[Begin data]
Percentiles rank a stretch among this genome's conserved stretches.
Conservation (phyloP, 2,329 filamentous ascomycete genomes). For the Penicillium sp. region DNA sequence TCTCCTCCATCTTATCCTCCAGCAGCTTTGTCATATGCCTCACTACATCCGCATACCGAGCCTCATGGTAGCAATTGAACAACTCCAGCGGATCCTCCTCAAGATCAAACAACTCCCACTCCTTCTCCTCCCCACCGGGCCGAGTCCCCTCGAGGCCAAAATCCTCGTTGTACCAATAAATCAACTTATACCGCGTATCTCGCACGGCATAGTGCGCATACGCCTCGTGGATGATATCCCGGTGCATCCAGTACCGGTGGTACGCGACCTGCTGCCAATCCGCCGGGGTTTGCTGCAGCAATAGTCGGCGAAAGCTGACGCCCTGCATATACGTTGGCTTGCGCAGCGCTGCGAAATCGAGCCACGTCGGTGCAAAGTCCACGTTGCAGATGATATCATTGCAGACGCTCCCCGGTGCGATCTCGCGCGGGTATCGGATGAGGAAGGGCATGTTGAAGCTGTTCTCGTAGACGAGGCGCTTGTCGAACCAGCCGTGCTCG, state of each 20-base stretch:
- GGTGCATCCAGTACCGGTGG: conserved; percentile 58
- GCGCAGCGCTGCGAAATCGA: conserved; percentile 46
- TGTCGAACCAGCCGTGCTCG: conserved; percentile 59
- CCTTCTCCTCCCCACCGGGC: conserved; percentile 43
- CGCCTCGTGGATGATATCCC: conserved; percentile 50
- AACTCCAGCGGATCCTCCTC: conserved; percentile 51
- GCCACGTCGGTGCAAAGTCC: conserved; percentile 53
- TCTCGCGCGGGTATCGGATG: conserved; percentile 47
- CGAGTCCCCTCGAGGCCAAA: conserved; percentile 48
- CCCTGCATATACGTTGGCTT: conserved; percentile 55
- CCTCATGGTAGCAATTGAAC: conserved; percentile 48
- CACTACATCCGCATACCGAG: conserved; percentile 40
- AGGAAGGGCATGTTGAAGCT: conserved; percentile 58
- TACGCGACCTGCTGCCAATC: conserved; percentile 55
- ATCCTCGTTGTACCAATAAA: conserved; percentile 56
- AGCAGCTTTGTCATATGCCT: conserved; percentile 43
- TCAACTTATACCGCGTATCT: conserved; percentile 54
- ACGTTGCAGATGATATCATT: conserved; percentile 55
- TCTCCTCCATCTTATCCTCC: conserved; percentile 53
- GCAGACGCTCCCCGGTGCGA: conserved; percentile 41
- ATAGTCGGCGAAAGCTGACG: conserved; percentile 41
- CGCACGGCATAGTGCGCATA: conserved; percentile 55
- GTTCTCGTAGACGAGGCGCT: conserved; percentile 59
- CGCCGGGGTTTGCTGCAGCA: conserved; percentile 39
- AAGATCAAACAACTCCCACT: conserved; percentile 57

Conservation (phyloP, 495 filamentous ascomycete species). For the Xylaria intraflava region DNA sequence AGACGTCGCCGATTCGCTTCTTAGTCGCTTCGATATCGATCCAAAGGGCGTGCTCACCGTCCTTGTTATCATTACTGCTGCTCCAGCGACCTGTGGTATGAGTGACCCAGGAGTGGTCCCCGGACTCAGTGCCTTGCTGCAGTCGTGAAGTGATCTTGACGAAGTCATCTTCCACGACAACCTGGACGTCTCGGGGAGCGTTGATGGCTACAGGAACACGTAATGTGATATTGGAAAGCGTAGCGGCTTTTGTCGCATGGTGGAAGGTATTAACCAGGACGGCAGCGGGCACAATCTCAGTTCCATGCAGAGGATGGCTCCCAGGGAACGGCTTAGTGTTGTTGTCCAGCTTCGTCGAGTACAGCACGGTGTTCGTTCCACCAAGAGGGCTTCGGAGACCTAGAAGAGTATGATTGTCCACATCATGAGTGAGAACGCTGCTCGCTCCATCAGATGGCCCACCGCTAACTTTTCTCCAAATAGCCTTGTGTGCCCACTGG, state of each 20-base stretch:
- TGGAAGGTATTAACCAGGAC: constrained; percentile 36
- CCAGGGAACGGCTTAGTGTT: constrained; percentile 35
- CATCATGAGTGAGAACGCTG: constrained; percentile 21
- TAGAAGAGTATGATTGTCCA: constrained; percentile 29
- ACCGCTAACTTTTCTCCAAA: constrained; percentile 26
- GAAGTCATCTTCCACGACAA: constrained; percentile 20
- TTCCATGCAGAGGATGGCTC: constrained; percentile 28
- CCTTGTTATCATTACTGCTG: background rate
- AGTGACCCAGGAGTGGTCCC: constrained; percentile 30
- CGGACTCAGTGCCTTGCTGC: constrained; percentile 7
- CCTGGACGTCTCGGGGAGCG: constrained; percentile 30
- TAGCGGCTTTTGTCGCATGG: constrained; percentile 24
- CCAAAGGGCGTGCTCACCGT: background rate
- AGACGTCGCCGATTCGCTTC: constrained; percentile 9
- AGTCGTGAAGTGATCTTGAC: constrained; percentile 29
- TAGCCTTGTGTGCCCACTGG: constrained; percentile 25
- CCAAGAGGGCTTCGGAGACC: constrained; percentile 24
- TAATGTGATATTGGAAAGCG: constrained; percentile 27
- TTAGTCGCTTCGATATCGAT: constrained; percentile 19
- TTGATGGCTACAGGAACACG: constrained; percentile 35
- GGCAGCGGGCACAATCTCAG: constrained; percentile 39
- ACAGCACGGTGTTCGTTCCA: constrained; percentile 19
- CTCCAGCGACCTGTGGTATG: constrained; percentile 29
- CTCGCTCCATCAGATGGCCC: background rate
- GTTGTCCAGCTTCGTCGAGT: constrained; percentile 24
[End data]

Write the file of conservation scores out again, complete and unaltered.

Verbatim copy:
Percentiles rank a stretch among this genome's conserved stretches.
Conservation (phyloP, 2,329 filamentous ascomycete genomes). For the Penicillium sp. region DNA sequence TCTCCTCCATCTTATCCTCCAGCAGCTTTGTCATATGCCTCACTACATCCGCATACCGAGCCTCATGGTAGCAATTGAACAACTCCAGCGGATCCTCCTCAAGATCAAACAACTCCCACTCCTTCTCCTCCCCACCGGGCCGAGTCCCCTCGAGGCCAAAATCCTCGTTGTACCAATAAATCAACTTATACCGCGTATCTCGCACGGCATAGTGCGCATACGCCTCGTGGATGATATCCCGGTGCATCCAGTACCGGTGGTACGCGACCTGCTGCCAATCCGCCGGGGTTTGCTGCAGCAATAGTCGGCGAAAGCTGACGCCCTGCATATACGTTGGCTTGCGCAGCGCTGCGAAATCGAGCCACGTCGGTGCAAAGTCCACGTTGCAGATGATATCATTGCAGACGCTCCCCGGTGCGATCTCGCGCGGGTATCGGATGAGGAAGGGCATGTTGAAGCTGTTCTCGTAGACGAGGCGCTTGTCGAACCAGCCGTGCTCG, state of each 20-base stretch:
- GGTGCATCCAGTACCGGTGG: conserved; percentile 58
- GCGCAGCGCTGCGAAATCGA: conserved; percentile 46
- TGTCGAACCAGCCGTGCTCG: conserved; percentile 59
- CCTTCTCCTCCCCACCGGGC: conserved; percentile 43
- CGCCTCGTGGATGATATCCC: conserved; percentile 50
- AACTCCAGCGGATCCTCCTC: conserved; percentile 51
- GCCACGTCGGTGCAAAGTCC: conserved; percentile 53
- TCTCGCGCGGGTATCGGATG: conserved; percentile 47
- CGAGTCCCCTCGAGGCCAAA: conserved; percentile 48
- CCCTGCATATACGTTGGCTT: conserved; percentile 55
- CCTCATGGTAGCAATTGAAC: conserved; percentile 48
- CACTACATCCGCATACCGAG: conserved; percentile 40
- AGGAAGGGCATGTTGAAGCT: conserved; percentile 58
- TACGCGACCTGCTGCCAATC: conserved; percentile 55
- ATCCTCGTTGTACCAATAAA: conserved; percentile 56
- AGCAGCTTTGTCATATGCCT: conserved; percentile 43
- TCAACTTATACCGCGTATCT: conserved; percentile 54
- ACGTTGCAGATGATATCATT: conserved; percentile 55
- TCTCCTCCATCTTATCCTCC: conserved; percentile 53
- GCAGACGCTCCCCGGTGCGA: conserved; percentile 41
- ATAGTCGGCGAAAGCTGACG: conserved; percentile 41
- CGCACGGCATAGTGCGCATA: conserved; percentile 55
- GTTCTCGTAGACGAGGCGCT: conserved; percentile 59
- CGCCGGGGTTTGCTGCAGCA: conserved; percentile 39
- AAGATCAAACAACTCCCACT: conserved; percentile 57

Conservation (phyloP, 495 filamentous ascomycete species). For the Xylaria intraflava region DNA sequence AGACGTCGCCGATTCGCTTCTTAGTCGCTTCGATATCGATCCAAAGGGCGTGCTCACCGTCCTTGTTATCATTACTGCTGCTCCAGCGACCTGTGGTATGAGTGACCCAGGAGTGGTCCCCGGACTCAGTGCCTTGCTGCAGTCGTGAAGTGATCTTGACGAAGTCATCTTCCACGACAACCTGGACGTCTCGGGGAGCGTTGATGGCTACAGGAACACGTAATGTGATATTGGAAAGCGTAGCGGCTTTTGTCGCATGGTGGAAGGTATTAACCAGGACGGCAGCGGGCACAATCTCAGTTCCATGCAGAGGATGGCTCCCAGGGAACGGCTTAGTGTTGTTGTCCAGCTTCGTCGAGTACAGCACGGTGTTCGTTCCACCAAGAGGGCTTCGGAGACCTAGAAGAGTATGATTGTCCACATCATGAGTGAGAACGCTGCTCGCTCCATCAGATGGCCCACCGCTAACTTTTCTCCAAATAGCCTTGTGTGCCCACTGG, state of each 20-base stretch:
- TGGAAGGTATTAACCAGGAC: constrained; percentile 36
- CCAGGGAACGGCTTAGTGTT: constrained; percentile 35
- CATCATGAGTGAGAACGCTG: constrained; percentile 21
- TAGAAGAGTATGATTGTCCA: constrained; percentile 29
- ACCGCTAACTTTTCTCCAAA: constrained; percentile 26
- GAAGTCATCTTCCACGACAA: constrained; percentile 20
- TTCCATGCAGAGGATGGCTC: constrained; percentile 28
- CCTTGTTATCATTACTGCTG: background rate
- AGTGACCCAGGAGTGGTCCC: constrained; percentile 30
- CGGACTCAGTGCCTTGCTGC: constrained; percentile 7
- CCTGGACGTCTCGGGGAGCG: constrained; percentile 30
- TAGCGGCTTTTGTCGCATGG: constrained; percentile 24
- CCAAAGGGCGTGCTCACCGT: background rate
- AGACGTCGCCGATTCGCTTC: constrained; percentile 9
- AGTCGTGAAGTGATCTTGAC: constrained; percentile 29
- TAGCCTTGTGTGCCCACTGG: constrained; percentile 25
- CCAAGAGGGCTTCGGAGACC: constrained; percentile 24
- TAATGTGATATTGGAAAGCG: constrained; percentile 27
- TTAGTCGCTTCGATATCGAT: constrained; percentile 19
- TTGATGGCTACAGGAACACG: constrained; percentile 35
- GGCAGCGGGCACAATCTCAG: constrained; percentile 39
- ACAGCACGGTGTTCGTTCCA: constrained; percentile 19
- CTCCAGCGACCTGTGGTATG: constrained; percentile 29
- CTCGCTCCATCAGATGGCCC: background rate
- GTTGTCCAGCTTCGTCGAGT: constrained; percentile 24